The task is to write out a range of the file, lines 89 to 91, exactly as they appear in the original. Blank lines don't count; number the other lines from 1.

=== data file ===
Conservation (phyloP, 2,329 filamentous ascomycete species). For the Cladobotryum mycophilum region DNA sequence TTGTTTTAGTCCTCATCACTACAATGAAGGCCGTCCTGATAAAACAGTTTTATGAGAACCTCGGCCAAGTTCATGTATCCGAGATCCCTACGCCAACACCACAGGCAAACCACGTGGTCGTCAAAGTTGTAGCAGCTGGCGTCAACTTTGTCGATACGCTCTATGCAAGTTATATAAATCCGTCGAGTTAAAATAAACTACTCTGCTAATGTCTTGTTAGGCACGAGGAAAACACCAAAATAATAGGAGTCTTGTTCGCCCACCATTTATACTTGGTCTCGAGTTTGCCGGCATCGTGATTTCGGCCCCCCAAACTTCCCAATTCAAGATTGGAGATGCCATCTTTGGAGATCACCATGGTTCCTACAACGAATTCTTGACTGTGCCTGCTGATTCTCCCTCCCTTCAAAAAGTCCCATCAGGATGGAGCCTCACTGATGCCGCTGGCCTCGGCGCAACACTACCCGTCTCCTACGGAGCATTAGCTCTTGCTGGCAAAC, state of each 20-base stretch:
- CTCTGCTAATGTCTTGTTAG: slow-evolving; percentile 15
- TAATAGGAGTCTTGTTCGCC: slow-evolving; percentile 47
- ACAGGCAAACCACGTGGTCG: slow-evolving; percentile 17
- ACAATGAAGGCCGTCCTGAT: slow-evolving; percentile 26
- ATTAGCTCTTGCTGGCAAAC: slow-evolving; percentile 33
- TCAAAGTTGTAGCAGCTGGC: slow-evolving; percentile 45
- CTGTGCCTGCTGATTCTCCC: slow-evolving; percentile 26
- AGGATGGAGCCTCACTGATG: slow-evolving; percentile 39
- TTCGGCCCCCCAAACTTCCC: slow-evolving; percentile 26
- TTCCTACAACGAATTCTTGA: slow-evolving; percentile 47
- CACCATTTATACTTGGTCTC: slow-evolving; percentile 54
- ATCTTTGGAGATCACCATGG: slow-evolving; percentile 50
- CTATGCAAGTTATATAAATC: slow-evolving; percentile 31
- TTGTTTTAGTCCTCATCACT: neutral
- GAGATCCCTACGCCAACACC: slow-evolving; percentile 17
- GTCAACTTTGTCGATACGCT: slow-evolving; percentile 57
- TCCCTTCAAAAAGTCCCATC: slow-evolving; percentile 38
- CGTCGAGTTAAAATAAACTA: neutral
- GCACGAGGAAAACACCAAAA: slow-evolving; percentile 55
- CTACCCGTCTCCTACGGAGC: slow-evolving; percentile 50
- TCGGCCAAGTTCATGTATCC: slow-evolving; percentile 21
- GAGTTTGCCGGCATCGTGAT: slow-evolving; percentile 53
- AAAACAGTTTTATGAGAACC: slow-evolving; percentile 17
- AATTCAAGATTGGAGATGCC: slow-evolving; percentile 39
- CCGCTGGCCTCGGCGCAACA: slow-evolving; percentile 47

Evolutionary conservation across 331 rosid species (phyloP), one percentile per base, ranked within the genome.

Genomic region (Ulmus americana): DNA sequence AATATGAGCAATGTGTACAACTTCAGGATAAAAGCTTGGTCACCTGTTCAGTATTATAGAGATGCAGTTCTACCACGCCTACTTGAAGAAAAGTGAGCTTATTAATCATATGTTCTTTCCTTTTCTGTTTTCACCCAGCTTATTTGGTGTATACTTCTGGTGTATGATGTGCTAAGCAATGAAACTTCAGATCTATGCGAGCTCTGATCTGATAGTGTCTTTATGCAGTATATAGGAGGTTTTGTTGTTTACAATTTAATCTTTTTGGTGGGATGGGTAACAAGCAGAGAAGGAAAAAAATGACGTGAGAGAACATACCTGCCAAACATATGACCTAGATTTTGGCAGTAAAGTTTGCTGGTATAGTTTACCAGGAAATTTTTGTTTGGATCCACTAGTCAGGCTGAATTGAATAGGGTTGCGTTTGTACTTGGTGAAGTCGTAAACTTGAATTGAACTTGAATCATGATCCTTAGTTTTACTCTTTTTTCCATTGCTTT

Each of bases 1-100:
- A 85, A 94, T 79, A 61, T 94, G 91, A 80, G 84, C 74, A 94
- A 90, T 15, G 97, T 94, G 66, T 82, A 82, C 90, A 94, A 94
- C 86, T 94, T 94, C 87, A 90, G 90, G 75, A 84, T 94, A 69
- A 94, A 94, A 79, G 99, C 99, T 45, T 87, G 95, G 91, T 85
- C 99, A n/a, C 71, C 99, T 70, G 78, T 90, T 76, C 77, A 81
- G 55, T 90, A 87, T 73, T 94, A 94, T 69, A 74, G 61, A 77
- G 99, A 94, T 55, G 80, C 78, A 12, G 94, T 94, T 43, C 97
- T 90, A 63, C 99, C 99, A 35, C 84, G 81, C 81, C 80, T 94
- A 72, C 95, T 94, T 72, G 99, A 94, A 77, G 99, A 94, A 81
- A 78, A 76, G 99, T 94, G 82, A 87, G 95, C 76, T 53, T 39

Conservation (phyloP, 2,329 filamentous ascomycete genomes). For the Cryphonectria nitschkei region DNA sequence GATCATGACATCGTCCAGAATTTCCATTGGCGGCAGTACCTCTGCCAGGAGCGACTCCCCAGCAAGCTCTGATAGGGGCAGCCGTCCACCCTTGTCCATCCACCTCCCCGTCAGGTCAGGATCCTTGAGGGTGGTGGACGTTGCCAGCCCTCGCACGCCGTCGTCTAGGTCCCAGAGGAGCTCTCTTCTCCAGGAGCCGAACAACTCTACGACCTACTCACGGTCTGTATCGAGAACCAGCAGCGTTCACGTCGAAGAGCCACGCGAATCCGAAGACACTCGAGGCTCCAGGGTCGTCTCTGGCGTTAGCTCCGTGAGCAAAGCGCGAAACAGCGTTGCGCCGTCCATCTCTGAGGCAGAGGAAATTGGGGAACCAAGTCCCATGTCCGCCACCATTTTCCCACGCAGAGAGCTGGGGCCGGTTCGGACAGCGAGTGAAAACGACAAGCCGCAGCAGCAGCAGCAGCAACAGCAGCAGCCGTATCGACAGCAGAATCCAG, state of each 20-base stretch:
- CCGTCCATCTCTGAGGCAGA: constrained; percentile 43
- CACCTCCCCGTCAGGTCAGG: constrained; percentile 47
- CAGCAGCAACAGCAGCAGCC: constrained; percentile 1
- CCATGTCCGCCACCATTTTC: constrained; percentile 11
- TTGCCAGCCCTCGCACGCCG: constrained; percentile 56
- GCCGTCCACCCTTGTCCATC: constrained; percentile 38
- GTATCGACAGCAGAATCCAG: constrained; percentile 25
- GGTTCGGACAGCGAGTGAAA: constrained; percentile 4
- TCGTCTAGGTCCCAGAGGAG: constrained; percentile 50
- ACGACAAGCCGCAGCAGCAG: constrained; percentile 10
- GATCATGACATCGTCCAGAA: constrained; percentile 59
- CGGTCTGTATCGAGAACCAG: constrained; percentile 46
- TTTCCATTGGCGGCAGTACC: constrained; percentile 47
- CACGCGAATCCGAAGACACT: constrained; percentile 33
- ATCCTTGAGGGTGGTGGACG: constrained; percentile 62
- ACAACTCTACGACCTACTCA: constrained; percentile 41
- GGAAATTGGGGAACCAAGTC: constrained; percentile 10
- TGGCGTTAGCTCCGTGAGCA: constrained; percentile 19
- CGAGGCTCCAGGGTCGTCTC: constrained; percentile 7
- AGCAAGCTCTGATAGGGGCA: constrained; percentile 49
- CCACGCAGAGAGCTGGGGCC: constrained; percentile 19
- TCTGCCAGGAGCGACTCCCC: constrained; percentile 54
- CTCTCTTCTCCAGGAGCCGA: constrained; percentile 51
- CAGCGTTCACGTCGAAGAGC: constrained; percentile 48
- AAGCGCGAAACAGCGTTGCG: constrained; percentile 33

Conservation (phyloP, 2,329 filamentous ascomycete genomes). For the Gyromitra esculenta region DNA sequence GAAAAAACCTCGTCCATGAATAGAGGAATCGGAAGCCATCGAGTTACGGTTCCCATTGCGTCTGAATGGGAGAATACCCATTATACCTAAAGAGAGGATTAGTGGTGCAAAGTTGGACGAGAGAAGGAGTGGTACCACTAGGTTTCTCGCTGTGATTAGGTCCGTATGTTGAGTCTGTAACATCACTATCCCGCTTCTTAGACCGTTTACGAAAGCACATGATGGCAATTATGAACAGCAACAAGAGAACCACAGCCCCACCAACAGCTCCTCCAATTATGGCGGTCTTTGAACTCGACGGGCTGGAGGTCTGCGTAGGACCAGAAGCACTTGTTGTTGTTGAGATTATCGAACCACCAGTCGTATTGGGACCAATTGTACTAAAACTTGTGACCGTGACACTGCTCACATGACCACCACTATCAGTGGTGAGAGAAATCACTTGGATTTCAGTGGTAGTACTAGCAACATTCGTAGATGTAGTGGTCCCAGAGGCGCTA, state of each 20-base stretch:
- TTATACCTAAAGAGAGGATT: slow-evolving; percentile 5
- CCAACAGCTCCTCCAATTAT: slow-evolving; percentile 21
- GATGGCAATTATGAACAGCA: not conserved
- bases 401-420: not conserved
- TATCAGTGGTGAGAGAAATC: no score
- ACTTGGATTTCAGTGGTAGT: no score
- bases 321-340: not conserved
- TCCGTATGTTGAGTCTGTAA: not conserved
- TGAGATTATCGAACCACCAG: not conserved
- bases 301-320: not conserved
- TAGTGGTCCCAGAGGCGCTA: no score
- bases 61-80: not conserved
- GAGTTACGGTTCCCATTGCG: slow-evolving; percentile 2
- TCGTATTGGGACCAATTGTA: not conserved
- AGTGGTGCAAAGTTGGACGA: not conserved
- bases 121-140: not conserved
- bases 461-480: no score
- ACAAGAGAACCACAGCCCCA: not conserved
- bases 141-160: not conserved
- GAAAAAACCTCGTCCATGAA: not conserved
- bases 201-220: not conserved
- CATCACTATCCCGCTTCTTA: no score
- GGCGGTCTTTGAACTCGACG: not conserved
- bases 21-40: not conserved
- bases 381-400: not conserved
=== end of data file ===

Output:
- GGCGGTCTTTGAACTCGACG: not conserved
- bases 21-40: not conserved
- bases 381-400: not conserved